The transformation of Hamilton's fortunes and image is on the line.
By Nicole MacIntyre
Published in the Hamilton Spectator on Sep. 5, 2009
Never in Hamilton's history has there been so much anticipation of great success and risk of gross disappointment.
In the coming months, Hamilton will learn the outcome of three major decisions that could transform the city, both on the ground and in the minds of people far beyond its borders.
If fate favours Hamilton, light rail trains will soar down its streets in a few years, ferrying international athletes past a renovated Copps Coliseum, home of the Coyotes.
Even if one or two of those dreams comes true, Mayor Fred Eisenberger believes it will have a profound impact on the city's future.
"Whenever have we had this level of excitement in Hamilton?" he asks. "These are big, huge opportunities."
Light rail transit
The decision: Will Metrolinx pick light rail transit or rapid buses for Hamilton and how much funding will they commit?
When: Expected in November.
Who decides: Metrolinx board, 15 members including Hamilton airport's Richard Koroscil and Mohawk president Rob MacIsaac.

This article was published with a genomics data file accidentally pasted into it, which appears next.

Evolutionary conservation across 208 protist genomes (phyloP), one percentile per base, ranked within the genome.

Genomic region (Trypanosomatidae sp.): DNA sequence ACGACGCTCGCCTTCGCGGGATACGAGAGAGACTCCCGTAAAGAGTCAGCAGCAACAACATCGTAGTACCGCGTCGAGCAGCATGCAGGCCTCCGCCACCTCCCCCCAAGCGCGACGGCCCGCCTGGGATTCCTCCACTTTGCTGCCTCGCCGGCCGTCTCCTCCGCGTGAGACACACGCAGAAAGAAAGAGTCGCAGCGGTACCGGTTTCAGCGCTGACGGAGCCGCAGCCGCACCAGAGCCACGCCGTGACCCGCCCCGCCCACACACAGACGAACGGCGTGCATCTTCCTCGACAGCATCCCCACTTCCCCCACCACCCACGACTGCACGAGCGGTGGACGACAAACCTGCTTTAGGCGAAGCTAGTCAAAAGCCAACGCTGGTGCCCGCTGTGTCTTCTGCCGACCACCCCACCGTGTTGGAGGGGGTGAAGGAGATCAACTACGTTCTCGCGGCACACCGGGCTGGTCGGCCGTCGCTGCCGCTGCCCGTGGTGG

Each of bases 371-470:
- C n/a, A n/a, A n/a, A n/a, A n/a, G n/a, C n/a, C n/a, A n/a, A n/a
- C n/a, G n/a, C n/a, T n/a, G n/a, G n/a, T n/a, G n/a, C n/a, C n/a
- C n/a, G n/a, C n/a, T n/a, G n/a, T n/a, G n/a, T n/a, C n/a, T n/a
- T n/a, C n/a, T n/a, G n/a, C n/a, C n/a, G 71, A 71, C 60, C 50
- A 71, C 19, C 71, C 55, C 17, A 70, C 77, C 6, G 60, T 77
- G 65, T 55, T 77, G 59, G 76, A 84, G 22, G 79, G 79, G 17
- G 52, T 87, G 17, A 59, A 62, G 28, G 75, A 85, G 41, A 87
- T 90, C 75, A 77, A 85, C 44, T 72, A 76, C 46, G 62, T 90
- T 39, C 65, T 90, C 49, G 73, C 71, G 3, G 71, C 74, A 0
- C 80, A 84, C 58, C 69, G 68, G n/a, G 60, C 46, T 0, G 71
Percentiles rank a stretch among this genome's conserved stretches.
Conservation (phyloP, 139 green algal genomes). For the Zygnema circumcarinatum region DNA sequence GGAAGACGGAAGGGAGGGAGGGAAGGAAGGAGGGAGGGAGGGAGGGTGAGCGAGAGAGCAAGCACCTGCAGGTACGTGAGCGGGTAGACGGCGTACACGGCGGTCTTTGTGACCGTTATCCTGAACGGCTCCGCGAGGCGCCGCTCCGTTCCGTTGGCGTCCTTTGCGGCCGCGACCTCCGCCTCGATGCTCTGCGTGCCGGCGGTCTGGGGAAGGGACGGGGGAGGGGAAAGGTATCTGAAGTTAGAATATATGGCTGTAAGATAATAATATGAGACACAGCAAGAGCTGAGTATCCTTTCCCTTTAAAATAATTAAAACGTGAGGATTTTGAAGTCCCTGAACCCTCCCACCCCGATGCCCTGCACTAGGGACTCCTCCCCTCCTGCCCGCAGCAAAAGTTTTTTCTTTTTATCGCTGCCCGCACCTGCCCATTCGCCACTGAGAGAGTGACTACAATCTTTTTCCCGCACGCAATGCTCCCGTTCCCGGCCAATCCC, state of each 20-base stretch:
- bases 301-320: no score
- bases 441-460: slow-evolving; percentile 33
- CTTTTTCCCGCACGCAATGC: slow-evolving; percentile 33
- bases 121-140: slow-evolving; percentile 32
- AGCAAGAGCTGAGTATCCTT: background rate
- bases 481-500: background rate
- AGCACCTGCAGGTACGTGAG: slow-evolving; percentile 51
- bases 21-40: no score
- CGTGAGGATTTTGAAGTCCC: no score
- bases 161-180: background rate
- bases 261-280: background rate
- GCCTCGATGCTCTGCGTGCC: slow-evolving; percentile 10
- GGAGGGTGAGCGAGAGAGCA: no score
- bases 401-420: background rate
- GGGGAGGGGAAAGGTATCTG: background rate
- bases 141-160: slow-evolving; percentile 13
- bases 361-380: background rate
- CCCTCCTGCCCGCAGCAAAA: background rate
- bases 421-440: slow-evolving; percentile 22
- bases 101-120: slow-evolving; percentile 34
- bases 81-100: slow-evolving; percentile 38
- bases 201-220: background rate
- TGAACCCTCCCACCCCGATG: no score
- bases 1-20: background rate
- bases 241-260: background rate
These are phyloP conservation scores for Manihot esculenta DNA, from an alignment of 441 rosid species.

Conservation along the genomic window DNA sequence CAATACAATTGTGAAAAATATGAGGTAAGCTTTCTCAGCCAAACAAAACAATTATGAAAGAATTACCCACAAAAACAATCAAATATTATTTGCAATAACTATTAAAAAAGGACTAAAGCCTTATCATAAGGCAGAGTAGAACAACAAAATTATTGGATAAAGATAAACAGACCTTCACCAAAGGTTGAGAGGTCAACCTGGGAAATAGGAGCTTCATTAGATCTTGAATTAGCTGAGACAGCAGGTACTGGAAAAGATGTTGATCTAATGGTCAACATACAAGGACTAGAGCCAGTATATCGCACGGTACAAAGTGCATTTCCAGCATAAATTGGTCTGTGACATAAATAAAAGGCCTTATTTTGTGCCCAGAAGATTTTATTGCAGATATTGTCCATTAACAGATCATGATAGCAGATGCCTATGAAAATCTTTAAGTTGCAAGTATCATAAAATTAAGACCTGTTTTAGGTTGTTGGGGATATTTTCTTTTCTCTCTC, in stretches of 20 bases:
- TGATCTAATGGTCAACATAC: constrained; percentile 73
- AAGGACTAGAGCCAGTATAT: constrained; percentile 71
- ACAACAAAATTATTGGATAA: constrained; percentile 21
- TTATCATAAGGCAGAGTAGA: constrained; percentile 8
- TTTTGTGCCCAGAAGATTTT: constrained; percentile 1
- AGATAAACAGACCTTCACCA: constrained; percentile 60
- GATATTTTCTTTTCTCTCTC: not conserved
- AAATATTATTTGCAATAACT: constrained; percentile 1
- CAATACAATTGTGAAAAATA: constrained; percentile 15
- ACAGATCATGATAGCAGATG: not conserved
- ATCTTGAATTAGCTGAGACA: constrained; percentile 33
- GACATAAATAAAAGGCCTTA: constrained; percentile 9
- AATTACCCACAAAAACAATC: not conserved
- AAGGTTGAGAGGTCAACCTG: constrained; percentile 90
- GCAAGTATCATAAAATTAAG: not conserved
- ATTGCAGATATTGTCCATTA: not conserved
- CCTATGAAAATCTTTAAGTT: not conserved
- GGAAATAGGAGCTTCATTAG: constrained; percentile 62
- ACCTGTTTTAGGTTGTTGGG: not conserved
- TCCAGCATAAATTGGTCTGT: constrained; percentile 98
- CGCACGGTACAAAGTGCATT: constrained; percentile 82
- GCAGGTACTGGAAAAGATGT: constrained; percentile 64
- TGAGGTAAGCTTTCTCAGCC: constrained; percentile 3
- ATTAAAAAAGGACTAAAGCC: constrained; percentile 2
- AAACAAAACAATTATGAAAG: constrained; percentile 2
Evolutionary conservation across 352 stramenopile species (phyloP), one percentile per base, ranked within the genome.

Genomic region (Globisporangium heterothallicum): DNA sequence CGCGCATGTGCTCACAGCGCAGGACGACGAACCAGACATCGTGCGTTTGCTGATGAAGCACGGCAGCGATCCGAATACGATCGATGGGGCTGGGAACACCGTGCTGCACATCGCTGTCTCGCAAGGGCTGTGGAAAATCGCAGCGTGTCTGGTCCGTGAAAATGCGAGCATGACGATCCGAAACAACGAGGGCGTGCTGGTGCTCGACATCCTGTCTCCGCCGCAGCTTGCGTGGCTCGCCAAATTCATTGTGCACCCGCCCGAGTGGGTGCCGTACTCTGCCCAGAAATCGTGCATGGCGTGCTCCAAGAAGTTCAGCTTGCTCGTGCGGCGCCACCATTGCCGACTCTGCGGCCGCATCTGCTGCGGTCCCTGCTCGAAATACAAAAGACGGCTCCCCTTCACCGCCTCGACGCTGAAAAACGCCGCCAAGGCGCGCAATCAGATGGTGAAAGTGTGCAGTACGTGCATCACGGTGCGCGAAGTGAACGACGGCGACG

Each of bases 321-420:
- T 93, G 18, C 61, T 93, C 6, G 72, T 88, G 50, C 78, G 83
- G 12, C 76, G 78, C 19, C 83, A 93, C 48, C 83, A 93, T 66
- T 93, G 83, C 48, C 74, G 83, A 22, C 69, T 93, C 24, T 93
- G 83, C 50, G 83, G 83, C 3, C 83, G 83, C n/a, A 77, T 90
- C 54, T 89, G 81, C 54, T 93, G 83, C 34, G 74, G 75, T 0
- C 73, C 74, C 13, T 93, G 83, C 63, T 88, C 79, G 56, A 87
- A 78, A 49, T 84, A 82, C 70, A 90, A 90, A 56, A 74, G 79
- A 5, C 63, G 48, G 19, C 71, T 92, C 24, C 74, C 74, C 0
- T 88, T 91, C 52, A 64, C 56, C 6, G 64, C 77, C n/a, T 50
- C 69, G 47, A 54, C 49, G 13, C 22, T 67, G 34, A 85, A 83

Competition: Hamilton's proposal for rapid transit is just one of nine transit projects in the GTA looking for funding. There's a limited pot of money left as Metrolinx has already committed $9 billion of its $11.5 billion in startup funds.
What's at stake: Hamilton wants to build 16 kilometres of rapid transit from Eastgate Mall to McMaster University. The city would prefer light rail over rapid buses. The system would cost an estimated $650 million, but promises more than $1 billion in economic and community spinoffs.
Context: No one knows how much government funding will be offered to the city if Metrolinx approves light rail for Hamilton. City council will be forced to decide how much money local taxpayers should invest in the system at a time when money is already tight.
The proposal could position Hamilton, notorious for its car culture, as a transit leader. It would also change the city's one-way main streets.
Staff plan to recommend converting Main and King streets to two-way traffic in order to make way for rapid transit on King. Some businesses are already worried about the impact in tight corridors.
Quote: "It's seen as transformational, a way to bring about the change Hamiltonians are looking for." -- Scott Stewart, former head of public works.